A coach’s job is not over when the season ends; it just changes. Rather than working hands-on with players, you will be evaluating and planning for the future.
POST SEASON EVALUATION

No matter what kind of season you had, you need to sit down and thoroughly evaluate your program.  What you want to find out is where you were, how you did with what you had, and where you are going.

SENIOR FEEDBACK
The first step I recommend in analyzing your program is to have your graduating seniors write out their thoughts on the program.  Tell the seniors that you are not looking for flowery accolades, but substantive ideas and criticisms that they believe will improve your program.  It should be private, personal evaluation by the seniors; for it to be helpful, they must be completely honest.

ASSISTANT COACHES’ INPUT
I also ask all of my coaches for a written evaluation of the past season. I learned a long time ago from George Allen, the late, great coach of the NFL’s Rams and Redskins, that if you really want someone’s opinion, get it in writing.

EVALUATION OF ASSISTANTS’ PERFORMANCE
At the same time, you should evaluate your staff.  Again, I suggest you do this in writing.  Then sit down with each member of the staff and go over that evaluation with him.  Tell each of them what you honestly see as his strengths and weaknesses, and what he can do to improve.

PURPOSE OF EVALUATIONS
The evaluations should be completed for positive reasons, primarily so that all of the players and all of the coaches (including the head coach) can grow.  From examining the strengths and weaknesses of the coaches and the overall program,  I can get a pretty good picture of what I’m doing well or not doing well.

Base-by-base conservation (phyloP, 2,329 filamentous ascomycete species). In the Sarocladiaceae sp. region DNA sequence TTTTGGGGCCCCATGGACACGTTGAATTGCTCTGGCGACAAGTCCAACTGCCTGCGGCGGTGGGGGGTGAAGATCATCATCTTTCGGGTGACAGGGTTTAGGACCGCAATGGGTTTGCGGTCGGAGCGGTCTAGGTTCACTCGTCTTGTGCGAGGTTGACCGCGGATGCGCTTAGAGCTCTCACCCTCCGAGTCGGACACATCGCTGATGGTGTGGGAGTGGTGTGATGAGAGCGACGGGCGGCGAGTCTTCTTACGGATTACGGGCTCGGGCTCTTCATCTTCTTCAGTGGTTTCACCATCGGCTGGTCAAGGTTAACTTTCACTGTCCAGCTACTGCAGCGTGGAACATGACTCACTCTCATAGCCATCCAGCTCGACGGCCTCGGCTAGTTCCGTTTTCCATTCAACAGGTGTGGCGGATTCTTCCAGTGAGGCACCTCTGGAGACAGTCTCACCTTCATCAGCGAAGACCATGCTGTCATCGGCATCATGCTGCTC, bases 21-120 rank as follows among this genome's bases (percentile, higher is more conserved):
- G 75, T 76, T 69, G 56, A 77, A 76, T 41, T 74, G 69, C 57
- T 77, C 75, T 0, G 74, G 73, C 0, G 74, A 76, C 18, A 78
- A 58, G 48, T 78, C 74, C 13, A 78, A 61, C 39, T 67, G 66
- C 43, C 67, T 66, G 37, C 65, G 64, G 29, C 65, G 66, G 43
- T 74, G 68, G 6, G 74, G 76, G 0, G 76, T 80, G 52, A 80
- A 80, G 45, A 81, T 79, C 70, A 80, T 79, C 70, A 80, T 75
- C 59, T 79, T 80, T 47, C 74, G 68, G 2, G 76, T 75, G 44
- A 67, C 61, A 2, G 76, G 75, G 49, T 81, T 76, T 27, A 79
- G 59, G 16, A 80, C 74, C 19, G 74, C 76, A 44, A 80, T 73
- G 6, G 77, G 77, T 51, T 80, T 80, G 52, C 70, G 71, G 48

POSTSEASON PLAYER EVALUATIONS
My assistants and I evaluate our personnel the same way we evaluate ourselves and our program.  We have each player submit a written evaluation of himself to the coaching staff.  I will then meet individually with each player and discuss with him his own and the coaches evaluations.  At these meetings, I will share with each player the things that the coaching staff believes he needs to do to become a better basketball players.  I remind each player that individual evaluations continue throughout the year, and that he will undergo the same process during summer league play. 

Thursday, April 17, 2014

OFF-SEASON THOUGHTS -- DAY #2: THE TWO ADVANTAGES OF INDIVIDUAL WORKOUTS


OFF-SEASON THOUGHTS -- DAY #2: During this 10-day period, we are going to load up our blog on thoughts that are relevant to developing or improving your off-season program.  We will delve on off-season topics from player development and drill work to motivation and team building.  It will be our sincere wish that over the next 10 days we can provide you with at least one item or thought that will help you and your program.

One of the things I enjoy most about the off-season is the individual workout time you have with a player.  Not only can your work directly with a player but it is the perfect time and environment to grow and improve a relationship.  Players never feel more special than when a coach gives them individual attention.  With that comes trust and more open communication.  It's a major reason I was thrilled that the NCAA created some guidelines that allow us to work individually with players in the summer.  Certainly skill development is improved but so do more important things like learning and understanding each other at a higher level.